rotated[x][y]=map[x2][y2];

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Posted : Thursday, 22 July 2021, 07:47
Pakz
Yes! that solved it. Thanks!
Posted : Thursday, 22 July 2021, 08:13
rychan
Yeah, it's essentially blurring it.

Can the palette values be converted into HEX or RGB?

If so then you might be able to do a (best match / shortest distance from) other palette entries when converted to HEX or RGB.

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Posted : Thursday, 22 July 2021, 17:00
shroom_monk
All this stuff comes down to signal processing, and thinking a bit more precisely about what the 2d array of numbers that is your sprite actually represents. It can seem a bit counter-intuitive at first to think about for traditional sprites, but those values in your array don't necessarily represent the 'entire' image - they're just 'samples' of the colour at a specific position. Typically you'll just take this to mean that the pixel at integer coordinates (x,y) just has a specific colour, and that's usually enough! But as soon as you want to scale or rotate the sprite, you have to consider how you sample the fractional coordinates. e.g. what is the colour at coordinates (10.5, 12.8)

There are many different sampling methods, and no single one is the 'correct' choice - it depends what you're going for artistically. For example, say you zoom in on a sprite, and need to fill in the gaps 'between' pixels from your original image - what approach do you take? You could just pick the exact colour of the nearest neighbour to your fractional coordinates, and get the more traditional 'blocky' view as a result. Or you could interpolate between the nearest pixels to the fractional coordinates (e.g. by average the values), resulting in a more blurred result.

When it comes to rotation, you have no choice but to sample fractional coordinates! Attempting to treat the original image as a set of discrete points, rotate those around, and then alias those back onto the pixel grid isn't going to work for exactly the reason Jay describes, hence why you need to go 'backwards' and sample the fractional positions directly. When doing that sampling, once again you could just pick the nearest neighbour colour (which is what Jay's code does) or use interpolation to sample 'between' the raw colours and get something smoother. The nearest neighbour approach is likely to look blockier and may have weird artefacts depending on the angle (especially if scaling is also involved), but won't give you any colours not in your original image. Interpolation is likely to look cleaner as it plays much better with how your eye works, but will give you colours not in your original image. The choice of which to use is pretty much just one of artistic preference.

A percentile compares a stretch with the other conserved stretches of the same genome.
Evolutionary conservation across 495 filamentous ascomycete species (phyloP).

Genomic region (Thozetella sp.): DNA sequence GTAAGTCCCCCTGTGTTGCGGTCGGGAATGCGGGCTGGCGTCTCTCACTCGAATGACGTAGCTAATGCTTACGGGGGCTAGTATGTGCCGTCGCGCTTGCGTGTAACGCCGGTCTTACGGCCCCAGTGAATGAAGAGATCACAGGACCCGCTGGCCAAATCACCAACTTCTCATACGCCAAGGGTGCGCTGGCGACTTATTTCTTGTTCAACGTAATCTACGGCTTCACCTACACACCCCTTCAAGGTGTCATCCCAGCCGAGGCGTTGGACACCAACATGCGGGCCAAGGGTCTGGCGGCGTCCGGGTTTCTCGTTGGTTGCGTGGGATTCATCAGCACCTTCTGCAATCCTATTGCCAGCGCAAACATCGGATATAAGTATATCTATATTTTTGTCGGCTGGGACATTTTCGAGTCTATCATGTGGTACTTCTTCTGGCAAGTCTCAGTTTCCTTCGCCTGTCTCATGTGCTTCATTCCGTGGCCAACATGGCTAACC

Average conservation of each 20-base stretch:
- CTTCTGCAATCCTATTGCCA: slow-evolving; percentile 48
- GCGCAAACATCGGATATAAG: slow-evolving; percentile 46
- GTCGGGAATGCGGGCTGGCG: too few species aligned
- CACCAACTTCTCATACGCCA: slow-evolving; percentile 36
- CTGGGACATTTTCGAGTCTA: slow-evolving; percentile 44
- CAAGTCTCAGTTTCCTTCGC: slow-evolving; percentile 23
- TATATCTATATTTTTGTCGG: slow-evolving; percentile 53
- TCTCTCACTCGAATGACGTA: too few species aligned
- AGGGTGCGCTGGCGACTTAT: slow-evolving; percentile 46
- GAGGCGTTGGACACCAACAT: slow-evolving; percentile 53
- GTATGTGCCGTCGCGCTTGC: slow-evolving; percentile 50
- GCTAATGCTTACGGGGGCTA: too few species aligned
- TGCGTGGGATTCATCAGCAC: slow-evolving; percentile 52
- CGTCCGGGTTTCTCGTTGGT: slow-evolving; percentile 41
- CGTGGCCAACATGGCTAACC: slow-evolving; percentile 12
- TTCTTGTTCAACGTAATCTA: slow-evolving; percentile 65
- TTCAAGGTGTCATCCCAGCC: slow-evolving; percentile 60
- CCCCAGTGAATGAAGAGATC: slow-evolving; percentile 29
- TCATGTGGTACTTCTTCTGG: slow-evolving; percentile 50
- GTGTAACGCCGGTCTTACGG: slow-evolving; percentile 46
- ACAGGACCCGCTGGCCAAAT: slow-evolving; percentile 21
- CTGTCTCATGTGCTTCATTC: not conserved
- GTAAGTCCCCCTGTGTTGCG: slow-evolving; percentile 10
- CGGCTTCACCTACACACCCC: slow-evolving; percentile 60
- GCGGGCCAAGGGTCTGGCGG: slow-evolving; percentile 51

Anyway, this is pretty much just me repackaging what others have already said in slightly more technical terms (and poorly, at that - it's late, it's too warm, and this really needs some diagrams to make much sense), but it can be useful (and interesting!) to think about when writing code to transform images like this. The wider internet almost certainly has better resources on signal processing and sampling (though naturally the wikipedia articles tend to be quite dense and jargon strewn!).